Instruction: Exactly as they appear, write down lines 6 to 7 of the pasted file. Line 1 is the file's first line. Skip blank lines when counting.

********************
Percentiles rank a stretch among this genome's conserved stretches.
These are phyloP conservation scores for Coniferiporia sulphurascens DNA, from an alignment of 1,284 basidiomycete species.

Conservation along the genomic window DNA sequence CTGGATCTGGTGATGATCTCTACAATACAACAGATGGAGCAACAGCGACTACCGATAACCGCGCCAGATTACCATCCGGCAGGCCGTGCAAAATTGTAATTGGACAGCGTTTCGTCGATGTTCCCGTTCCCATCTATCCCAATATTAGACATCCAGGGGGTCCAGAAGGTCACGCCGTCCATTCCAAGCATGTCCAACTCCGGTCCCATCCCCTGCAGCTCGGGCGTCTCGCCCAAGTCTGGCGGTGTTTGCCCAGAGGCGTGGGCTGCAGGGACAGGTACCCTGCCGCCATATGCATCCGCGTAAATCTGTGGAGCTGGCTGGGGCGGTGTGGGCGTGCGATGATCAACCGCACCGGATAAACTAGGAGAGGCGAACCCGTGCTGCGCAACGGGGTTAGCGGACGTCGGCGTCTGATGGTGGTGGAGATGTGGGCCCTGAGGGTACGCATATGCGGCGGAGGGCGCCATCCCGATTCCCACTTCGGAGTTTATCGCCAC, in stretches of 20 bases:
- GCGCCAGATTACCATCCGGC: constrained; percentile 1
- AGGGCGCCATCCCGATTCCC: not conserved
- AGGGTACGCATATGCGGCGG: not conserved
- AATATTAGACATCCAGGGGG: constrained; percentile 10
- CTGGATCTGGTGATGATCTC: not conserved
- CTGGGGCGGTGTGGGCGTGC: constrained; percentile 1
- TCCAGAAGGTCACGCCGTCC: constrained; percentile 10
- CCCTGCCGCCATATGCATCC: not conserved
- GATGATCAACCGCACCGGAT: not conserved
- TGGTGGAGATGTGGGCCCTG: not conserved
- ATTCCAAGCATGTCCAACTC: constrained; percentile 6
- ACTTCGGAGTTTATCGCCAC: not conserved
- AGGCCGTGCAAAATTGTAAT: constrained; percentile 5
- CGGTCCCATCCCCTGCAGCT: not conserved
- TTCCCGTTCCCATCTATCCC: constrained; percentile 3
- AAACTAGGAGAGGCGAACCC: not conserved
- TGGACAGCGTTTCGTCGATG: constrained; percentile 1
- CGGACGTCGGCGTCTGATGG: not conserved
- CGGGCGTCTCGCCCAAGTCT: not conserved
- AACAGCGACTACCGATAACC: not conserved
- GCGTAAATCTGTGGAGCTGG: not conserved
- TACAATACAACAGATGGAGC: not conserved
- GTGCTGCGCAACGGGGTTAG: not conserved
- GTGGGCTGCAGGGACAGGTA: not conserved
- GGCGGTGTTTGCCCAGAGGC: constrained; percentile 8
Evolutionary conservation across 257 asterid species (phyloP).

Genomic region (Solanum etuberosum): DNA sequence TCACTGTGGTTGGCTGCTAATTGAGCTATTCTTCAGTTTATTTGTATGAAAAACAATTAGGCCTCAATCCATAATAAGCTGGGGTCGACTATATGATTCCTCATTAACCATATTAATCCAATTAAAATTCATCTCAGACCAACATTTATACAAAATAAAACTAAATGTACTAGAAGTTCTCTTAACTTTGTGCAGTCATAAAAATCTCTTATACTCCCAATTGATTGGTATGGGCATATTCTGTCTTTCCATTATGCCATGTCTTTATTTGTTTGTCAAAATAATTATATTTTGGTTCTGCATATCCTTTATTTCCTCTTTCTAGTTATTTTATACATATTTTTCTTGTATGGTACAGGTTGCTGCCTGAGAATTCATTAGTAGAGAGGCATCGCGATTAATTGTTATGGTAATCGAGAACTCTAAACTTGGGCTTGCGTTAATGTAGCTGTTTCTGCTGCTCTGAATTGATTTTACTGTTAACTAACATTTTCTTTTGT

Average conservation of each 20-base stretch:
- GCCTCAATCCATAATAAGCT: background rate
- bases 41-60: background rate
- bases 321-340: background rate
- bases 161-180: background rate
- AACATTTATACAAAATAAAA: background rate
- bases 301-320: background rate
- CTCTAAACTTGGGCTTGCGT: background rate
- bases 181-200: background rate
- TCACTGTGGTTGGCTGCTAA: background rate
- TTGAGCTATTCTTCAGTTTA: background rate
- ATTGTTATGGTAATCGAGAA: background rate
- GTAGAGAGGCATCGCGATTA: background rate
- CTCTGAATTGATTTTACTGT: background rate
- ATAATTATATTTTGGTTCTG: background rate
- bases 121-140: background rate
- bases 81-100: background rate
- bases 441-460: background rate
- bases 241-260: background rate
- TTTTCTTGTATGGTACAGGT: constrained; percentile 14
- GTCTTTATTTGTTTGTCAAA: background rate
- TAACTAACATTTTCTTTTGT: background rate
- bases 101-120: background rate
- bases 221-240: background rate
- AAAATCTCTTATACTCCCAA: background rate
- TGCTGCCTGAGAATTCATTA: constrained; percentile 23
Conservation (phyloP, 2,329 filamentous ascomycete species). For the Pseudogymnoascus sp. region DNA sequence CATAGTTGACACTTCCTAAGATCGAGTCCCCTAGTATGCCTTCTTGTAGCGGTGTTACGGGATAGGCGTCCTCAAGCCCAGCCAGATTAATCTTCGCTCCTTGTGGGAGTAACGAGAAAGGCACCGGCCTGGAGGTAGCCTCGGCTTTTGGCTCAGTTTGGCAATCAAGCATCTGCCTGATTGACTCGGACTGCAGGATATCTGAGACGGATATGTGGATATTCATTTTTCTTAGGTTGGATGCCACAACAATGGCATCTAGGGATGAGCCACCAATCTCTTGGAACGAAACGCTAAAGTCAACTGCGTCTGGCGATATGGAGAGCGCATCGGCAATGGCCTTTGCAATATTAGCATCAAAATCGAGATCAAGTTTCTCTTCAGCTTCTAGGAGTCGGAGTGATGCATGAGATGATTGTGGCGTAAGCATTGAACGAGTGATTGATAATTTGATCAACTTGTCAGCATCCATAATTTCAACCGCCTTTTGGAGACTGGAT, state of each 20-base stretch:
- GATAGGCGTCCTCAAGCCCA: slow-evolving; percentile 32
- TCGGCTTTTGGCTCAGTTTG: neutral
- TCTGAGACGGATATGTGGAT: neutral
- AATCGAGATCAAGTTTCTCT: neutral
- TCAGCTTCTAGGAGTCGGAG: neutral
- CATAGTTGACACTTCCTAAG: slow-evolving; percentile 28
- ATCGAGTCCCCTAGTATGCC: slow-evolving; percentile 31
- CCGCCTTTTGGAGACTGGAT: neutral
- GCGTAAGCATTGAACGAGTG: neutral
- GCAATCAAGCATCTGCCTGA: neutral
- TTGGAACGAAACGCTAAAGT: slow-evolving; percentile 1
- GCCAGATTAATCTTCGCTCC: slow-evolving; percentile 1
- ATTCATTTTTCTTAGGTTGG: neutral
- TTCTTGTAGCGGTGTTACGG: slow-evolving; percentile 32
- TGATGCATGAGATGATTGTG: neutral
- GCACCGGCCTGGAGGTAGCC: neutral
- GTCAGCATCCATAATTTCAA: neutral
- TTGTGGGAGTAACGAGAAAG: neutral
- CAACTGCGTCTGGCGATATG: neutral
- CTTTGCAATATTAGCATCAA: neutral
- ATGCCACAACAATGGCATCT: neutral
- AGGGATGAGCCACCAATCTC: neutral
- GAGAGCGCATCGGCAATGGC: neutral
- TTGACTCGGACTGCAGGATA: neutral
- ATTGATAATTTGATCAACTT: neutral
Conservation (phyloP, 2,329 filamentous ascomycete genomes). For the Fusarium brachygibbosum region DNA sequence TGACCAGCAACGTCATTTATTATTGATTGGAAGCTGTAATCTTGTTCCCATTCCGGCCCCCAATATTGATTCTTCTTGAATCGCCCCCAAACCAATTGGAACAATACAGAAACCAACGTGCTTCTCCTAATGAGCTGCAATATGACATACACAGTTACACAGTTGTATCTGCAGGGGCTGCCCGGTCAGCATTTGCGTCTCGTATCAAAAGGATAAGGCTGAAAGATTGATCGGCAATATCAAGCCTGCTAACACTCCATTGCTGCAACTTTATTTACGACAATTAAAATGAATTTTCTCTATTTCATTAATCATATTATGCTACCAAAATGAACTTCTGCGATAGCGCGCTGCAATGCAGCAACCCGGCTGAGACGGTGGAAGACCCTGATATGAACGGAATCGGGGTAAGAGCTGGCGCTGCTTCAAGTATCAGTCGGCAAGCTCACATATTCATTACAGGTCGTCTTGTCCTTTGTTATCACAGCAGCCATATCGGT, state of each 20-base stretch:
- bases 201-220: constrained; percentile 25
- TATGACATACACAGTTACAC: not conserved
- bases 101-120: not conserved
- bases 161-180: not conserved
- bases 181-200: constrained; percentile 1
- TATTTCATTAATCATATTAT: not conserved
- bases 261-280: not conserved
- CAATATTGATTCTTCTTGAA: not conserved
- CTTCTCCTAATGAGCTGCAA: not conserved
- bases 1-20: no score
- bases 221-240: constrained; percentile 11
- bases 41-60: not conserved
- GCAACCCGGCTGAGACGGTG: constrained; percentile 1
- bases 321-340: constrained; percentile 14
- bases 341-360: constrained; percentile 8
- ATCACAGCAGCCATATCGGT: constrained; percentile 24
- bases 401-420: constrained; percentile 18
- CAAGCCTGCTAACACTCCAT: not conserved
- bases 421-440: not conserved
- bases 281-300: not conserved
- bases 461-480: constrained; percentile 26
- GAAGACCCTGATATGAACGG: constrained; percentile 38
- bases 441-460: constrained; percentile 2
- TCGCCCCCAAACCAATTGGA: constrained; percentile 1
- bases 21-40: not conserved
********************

- AGGGTACGCATATGCGGCGG: not conserved
- AATATTAGACATCCAGGGGG: constrained; percentile 10